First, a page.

“Sir, until the Uniform Code of Military Justice is amended, it is inappropriate for us to speculate on what laws, policies or procedures will change." My comment abruptly ended the exercise. Years later, I discovered that similar “exercises” took place on other bases and that those who spoke out in favor accommodating gays faced career repercussions.
These memories streamed into my mind as I read the following piece in the Baltimore Sun,
In Maryland, Del. Emmett C. Burns, himself a veteran of the civil rights movement and one of the state's most outspoken opponents of same-sex marriage, gave voice to the disconnect between the two issues. During the floor debate on the gay marriage bill, Delegate Burns, who is a minister, said the push for same-sex unions is not comparable to a civil rights movement in which blacks and their supporters were beaten or killed. "If same-sex marriage is to be equated with the civil rights movement that I know … show me your Birmingham, Alabama, where high-pressure water hoses were turned on us, so powerful they knocked the bark off trees."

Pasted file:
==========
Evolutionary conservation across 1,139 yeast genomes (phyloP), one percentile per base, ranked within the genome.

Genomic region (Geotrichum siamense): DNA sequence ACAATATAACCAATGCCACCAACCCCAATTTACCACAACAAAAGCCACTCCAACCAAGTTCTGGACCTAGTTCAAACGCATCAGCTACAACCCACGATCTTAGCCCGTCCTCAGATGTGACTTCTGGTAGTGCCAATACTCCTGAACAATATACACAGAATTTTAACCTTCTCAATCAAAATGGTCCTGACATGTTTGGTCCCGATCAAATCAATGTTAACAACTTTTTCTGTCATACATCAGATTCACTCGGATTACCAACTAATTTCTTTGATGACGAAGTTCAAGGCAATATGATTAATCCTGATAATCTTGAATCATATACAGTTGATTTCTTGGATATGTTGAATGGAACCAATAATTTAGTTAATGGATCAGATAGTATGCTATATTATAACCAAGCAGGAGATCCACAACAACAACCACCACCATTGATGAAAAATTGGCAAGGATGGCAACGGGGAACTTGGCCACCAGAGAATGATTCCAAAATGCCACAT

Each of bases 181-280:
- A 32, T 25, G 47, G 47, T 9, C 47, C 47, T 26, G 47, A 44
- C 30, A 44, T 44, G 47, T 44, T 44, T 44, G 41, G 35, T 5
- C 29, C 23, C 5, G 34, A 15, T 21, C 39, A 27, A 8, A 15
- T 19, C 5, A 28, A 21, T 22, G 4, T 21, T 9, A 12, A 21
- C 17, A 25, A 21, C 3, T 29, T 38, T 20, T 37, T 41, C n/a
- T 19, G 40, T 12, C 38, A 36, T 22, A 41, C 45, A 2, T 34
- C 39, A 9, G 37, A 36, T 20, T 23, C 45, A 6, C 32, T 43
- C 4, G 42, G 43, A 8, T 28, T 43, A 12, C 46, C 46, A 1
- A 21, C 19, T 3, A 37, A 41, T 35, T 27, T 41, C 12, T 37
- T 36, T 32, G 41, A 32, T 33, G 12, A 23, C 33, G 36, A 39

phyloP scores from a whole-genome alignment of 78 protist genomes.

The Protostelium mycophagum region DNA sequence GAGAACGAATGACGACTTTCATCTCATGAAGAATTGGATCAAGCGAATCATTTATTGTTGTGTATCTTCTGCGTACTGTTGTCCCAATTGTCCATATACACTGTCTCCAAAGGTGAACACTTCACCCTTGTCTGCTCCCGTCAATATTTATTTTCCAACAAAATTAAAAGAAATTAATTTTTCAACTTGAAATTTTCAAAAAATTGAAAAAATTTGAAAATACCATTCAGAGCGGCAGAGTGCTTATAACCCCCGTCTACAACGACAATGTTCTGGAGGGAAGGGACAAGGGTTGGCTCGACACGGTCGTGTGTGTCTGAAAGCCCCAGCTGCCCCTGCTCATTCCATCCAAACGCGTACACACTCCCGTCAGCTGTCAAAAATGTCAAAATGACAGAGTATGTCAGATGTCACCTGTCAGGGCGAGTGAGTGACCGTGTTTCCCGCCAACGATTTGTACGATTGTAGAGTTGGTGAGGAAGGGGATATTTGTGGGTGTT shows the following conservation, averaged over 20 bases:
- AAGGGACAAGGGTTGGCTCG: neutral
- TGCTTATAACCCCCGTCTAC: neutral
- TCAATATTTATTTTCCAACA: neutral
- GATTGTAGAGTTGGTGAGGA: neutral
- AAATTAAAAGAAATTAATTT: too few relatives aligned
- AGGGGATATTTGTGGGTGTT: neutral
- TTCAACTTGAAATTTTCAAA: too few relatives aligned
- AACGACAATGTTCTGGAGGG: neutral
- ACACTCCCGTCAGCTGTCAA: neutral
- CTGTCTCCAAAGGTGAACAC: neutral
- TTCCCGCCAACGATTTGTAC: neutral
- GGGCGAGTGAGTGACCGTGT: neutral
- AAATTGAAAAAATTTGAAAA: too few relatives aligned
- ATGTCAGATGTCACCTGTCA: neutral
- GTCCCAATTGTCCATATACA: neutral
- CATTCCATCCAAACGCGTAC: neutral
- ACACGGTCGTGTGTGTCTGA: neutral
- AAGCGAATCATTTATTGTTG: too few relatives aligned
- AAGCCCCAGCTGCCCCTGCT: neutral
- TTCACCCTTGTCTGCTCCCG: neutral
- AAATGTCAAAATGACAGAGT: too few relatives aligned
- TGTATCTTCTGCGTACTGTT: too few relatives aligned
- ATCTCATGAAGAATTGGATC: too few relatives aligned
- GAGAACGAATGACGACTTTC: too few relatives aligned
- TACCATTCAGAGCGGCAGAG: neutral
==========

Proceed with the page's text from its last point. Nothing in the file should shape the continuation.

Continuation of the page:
Reverend Burns concluded: "I am a black man, an African-American. I cannot change my color, nor do I wish to do so. Those who are gay can disguise their propensity. Even in this legislature, 50 or 100 years ago gays and lesbians were here because they could disguise who they were. I was not here because I can never disguise who I am."
I would encourage Rev. Burns to read the story of black Americans who “passed as white,”
Thelma Marshall knows that routine.
During the 1950s and early '60s, she did what her mother before her had done. What her grandmother and aunts had done.
She passed for white.
"One time I told a woman I was black, colored in those days," Marshall recalled. "She said, 'You won't get the job unless you pass for white.' "
So that's what Marshall did.
"I passed for white on lots of jobs," she said. "I had to be white to get the jobs." It's what many fair-skinned blacks did during those times.
Marshall's remarks are without shame or remorse. She felt she did what she had to do. Still, it is a prickly subject, and the 76-year-old woman does not want to offend so she asked that her real name not be used.